By Brina David
Every Friday night, from September 29 through October 27, 2017, in historic Pioneer Village, audiences will be treated to the latest in immersive theater experiences in a show that blends magic, horror and the audience’s input to create a different outcome every time. Daemonologie tests not only the audience’s wits, but their ethics, and the end of the story depends on the choices the audience makes.
“There are no innocent bystanders.” say’s Margot Tate, Intramersive’s Managing Director and co-founder “You’re either part of the solution or complicit in the horror.” Daemonologie places the audience at the moment a witch hunt begins in a fictional village in New England 1680, where magic is real and the threat is imminent. Directed by Creative Director and co-founder, Carly Dwyer, Daemonologie is not merely a play – it’s a game as well.
Dwyer and Tate have teamed up with the City of Salem to bring their world to life in the historic Pioneer Village: Salem 1630 site, where every Friday night starting Sept 29 and running through October 27th, audiences become witch hunters who decide the fate of the people of this small town. “We are really interested in using activism as our driving theme,” remarked Dwyer. “We want our audience to know they have power, they have information, they can make a difference.”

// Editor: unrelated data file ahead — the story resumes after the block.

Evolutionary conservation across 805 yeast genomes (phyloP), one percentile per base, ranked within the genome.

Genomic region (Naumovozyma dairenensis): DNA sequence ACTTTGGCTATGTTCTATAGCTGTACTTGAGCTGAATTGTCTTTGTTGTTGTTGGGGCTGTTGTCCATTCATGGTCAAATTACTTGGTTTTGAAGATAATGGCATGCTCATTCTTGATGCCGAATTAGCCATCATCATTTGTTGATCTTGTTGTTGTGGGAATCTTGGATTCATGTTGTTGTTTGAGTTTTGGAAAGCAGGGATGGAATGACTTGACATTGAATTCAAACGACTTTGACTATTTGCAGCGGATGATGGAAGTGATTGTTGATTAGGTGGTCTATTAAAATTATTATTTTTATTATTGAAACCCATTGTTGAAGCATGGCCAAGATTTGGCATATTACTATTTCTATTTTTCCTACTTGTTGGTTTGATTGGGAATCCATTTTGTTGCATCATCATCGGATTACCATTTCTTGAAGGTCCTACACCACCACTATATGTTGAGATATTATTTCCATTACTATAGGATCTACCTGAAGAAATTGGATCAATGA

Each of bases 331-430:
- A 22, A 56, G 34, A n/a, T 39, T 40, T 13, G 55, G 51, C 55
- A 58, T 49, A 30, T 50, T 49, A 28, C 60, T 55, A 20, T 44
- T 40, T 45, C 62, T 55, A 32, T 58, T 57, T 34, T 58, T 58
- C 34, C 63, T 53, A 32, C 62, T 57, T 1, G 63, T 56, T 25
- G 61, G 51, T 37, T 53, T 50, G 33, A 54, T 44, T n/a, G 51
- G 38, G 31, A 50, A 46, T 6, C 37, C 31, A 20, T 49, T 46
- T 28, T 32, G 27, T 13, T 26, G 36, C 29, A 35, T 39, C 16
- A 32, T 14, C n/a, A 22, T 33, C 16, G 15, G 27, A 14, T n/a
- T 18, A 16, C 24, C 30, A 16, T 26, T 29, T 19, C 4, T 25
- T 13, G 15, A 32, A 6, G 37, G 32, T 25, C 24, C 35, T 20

Author Brina David sat down with Tate and Dwyer to talk more in depth about their upcoming production, Intramersive as a whole, and how they have incorporated local Salem culture into their business.
Brina David: I’m excited to talk about Daemonologie. Salem and witches go very much hand in hand, but why was this something you decided to move forward with? Was there another inspiration to push this project forward?
Carly Dwyer: The inspiration really came from the years we have spent working in the Salem tourism trade and how comfortable people are to be Monday morning quarterbacks in their views of the Puritans. The Europeans who settled this region were many things, but they were not easily shaken. Their everyday world would traumatize the average modern American. We wanted to take the world of the Puritans and try to realize their fears and ask an audience to try to make decisions in the climate the Puritans lived in. When we learned we could use Pioneer Village, the show concept started to come together.